Finally, Jesus expects us to be a member of His flock.  Jesus, Himself, continually speaks of sheep and shepherds (see Matthew’s and John’s Gospels, in particular).  He even calls Himself “the Good Shepherd” (see John, chapter ten, above and below).  If we are to understand Jesus’ sheep and shepherd imagery as an expectation of His for us, then He must expect us to (1) know Him (see John 10:14), (2) listen to His voice and (3) follow Him [“My sheep listen to my voice; I know them, and they follow me” (John 10:27)].  How do we, His disciples, (1) know Him, (2) listen to His voice and (3) follow Him?

During His earthly ministry, we would know Jesus face-to-face, listen to His voice personally (He, Himself, would speak to us) and follow Him personally (He, Himself, would lead us).  But, since His ascension into heaven, He does all of this for us through His original disciples and their successors.  In the twenty-first chapter of John’s Gospel, Jesus tells the Apostle Peter to “feed my lambs” (verse 15), “take care of my sheep” (verse 16) and “feed my sheep” (verse 17).  All of Jesus’ original twelve disciples receive His command to preach that “the kingdom of heaven is near” when He “Sends out the Twelve” on a missionary journey (see Matthew, chapter ten).  All of Jesus’ original twelve disciples and His larger group of disciples receive His command to preach that “the Kingdom of God is near” when He “Sends out the Seventy-Two” on a missionary journey (see Luke, chapter 10).  Finally, as mentioned in the second and third paragraphs above, Jesus gives His remaining eleven disciples “The Great Commission” to (1) make disciples, (2) baptize and (3) teach (see Matthew 28:19-20).  And, with the deaths of Jesus’ original disciples, their ministry has passed on to their successors, the current leadership of the various Christian communities.  It is they who shepherd the sheep: “Be shepherds of God’s flock that is under your care, serving as overseers – not because you must, but because you are willing, as God wants you to be…not lording it over those entrusted to you, but being examples to the flock” (1 Peter 5:2-3).  It is they who remind us of the expectations that Jesus has for us, His disciples.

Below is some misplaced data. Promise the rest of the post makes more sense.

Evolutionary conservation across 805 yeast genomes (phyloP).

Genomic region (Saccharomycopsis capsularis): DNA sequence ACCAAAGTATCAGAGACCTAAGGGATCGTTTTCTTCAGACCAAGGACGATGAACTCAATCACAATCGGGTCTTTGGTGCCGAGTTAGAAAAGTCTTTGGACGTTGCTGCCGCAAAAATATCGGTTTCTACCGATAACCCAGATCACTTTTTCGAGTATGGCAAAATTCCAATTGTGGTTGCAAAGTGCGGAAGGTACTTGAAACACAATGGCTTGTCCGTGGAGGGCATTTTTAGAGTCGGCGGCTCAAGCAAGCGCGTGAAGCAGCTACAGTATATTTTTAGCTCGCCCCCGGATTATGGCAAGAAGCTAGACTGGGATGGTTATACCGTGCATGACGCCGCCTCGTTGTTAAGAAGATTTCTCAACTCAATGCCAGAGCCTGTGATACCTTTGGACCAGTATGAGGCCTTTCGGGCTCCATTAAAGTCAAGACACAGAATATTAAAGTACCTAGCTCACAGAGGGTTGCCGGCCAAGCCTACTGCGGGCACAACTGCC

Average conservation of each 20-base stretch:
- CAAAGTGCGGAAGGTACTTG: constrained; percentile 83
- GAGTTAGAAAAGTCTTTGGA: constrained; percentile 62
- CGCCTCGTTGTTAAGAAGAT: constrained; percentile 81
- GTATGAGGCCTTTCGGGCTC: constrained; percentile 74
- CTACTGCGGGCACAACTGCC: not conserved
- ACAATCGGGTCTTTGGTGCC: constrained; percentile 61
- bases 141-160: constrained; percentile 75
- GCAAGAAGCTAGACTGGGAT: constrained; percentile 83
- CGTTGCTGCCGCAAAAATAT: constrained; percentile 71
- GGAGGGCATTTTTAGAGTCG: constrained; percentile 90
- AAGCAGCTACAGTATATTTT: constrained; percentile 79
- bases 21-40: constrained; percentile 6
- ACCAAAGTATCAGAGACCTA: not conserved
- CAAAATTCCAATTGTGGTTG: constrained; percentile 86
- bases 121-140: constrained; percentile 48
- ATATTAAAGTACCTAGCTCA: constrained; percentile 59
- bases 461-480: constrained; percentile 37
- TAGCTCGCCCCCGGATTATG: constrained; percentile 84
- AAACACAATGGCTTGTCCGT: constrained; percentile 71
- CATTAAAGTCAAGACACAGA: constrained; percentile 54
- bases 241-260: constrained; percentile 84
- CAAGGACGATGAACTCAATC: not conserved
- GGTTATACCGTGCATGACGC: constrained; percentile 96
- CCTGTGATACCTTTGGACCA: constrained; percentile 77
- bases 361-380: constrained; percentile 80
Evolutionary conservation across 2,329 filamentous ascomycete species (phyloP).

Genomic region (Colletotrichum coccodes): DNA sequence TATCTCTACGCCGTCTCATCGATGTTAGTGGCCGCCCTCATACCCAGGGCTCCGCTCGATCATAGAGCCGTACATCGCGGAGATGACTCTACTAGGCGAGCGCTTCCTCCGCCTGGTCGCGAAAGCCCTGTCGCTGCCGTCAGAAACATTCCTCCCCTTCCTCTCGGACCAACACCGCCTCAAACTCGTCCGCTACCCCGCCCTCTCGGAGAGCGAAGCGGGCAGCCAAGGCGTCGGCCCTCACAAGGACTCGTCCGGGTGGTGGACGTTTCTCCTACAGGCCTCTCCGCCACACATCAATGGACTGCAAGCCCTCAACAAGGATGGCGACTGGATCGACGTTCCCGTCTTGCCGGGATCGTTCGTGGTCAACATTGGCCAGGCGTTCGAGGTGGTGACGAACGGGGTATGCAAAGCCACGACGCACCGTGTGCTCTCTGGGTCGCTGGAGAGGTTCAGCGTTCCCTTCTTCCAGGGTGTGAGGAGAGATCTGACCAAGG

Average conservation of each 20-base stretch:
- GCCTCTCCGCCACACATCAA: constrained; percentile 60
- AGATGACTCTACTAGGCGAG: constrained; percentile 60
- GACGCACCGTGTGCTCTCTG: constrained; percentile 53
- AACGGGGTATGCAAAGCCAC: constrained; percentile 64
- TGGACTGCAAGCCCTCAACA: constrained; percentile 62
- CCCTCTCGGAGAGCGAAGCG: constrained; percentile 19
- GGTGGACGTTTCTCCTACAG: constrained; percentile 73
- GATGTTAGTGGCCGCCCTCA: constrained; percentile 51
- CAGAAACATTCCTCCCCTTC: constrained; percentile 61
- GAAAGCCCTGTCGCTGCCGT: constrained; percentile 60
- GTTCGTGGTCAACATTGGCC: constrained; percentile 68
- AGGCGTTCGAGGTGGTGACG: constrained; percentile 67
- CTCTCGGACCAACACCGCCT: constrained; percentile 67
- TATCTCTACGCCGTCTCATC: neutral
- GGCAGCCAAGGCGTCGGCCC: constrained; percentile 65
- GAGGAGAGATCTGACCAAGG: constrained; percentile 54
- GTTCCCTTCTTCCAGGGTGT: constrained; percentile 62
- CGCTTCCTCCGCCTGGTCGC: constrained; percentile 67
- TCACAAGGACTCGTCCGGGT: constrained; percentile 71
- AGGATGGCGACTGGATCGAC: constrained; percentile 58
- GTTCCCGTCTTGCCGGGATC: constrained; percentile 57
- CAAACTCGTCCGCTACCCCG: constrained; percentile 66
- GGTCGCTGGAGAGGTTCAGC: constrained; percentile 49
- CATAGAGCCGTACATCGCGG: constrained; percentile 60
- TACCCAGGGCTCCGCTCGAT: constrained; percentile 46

14 “I am the good shepherd; I know my sheep and my sheep know me— 15 just as the Father knows me and I know the Father—and I lay down my life for the sheep. 16 I have other sheep that are not of this sheep pen. I must bring them also. They too will listen to my voice, and there shall be one flock and one shepherd. 17 The reason my Father loves me is that I lay down my life—only to take it up again. 18 No one takes it from me, but I lay it down of my own accord. I have authority to lay it down and authority to take it up again. This command I received from my Father.” – John 10:14-18